The assumptions were, in most part, reasonable, evidence-informed choices. There were a few notable exceptions. In the labeling study, almost half of the data used to make their assumptions came from supermarkets, vending machines, and laboratories where national labeling did not apply. And while the researchers report that the population's demographics were reasonably consistent, two-thirds of the labeling data was missing racial data and a quarter of the socio-economic data making that statement by researchers more opinion than fact. 

In the labeling study, the model utilized modest reductions in calories, 19 calories/day if the food was unchanged, 44 calories/day if the food was reformulated. By reformulation, the researcher reference manufacturer initiated changes in food content to make their labeling appear "better" – a response to consumer's "demand." The tax study used a reduction in consumption of roughly 25%, which is consistent with a price increase of about the same percentage. Both studies used the now estimated reduction in sugar to estimate the decrease in BMI [1]. In turn, the BMI was utilized from studies for cardiovascular disease to estimate a reduction in cases – so a lot of estimating going on.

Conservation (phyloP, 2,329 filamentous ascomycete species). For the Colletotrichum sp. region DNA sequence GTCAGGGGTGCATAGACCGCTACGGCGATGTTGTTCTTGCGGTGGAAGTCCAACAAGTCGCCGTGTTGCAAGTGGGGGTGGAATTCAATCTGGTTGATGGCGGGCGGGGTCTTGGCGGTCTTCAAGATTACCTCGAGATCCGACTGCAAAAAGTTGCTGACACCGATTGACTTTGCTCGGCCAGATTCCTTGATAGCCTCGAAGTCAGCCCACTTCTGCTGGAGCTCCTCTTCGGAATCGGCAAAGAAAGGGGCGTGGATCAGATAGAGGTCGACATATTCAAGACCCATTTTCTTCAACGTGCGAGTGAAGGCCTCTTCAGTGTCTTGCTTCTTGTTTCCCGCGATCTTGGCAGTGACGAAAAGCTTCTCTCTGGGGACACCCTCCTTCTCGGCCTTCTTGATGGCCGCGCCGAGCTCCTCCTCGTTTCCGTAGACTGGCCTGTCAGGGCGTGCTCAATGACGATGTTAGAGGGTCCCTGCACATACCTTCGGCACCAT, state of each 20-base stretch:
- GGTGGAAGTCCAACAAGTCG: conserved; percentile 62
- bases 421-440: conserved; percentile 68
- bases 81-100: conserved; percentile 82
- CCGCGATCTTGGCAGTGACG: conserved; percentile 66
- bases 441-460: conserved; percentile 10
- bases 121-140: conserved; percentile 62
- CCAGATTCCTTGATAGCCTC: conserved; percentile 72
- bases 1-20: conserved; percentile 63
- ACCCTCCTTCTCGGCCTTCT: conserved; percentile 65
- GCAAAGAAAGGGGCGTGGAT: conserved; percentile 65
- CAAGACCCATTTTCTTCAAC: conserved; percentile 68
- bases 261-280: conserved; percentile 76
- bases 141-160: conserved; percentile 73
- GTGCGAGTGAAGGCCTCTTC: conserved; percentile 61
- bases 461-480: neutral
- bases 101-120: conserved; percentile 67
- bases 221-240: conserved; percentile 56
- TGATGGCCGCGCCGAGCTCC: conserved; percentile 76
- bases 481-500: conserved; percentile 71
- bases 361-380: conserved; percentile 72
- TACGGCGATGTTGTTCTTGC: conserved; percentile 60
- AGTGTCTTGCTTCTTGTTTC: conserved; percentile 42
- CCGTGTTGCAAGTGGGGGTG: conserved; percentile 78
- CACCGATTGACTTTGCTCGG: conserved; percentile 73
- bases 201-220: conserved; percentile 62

The most significant assumption is the one hiding in plain sight – that the public is only afflicted by heart disease and diabetes. Other conditions that may be altered are safely ignored when your interest is cardiovascular disease, not a more expansive view of population health that includes cancer, accidents, and lung disease.

As you might expect, both labeling and taxation resulted in less disease and their associated costs. The benefits accrue to younger patients, in their 30's and 40's as well as to black and Hispanic populations where soda consumption is higher. That racial benefit is also associated with a higher cost to those populations, as sugar taxation is a regressive tax. The model's output was most sensitive to the number of calories consumed and the pass-through rate of the tax to consumers.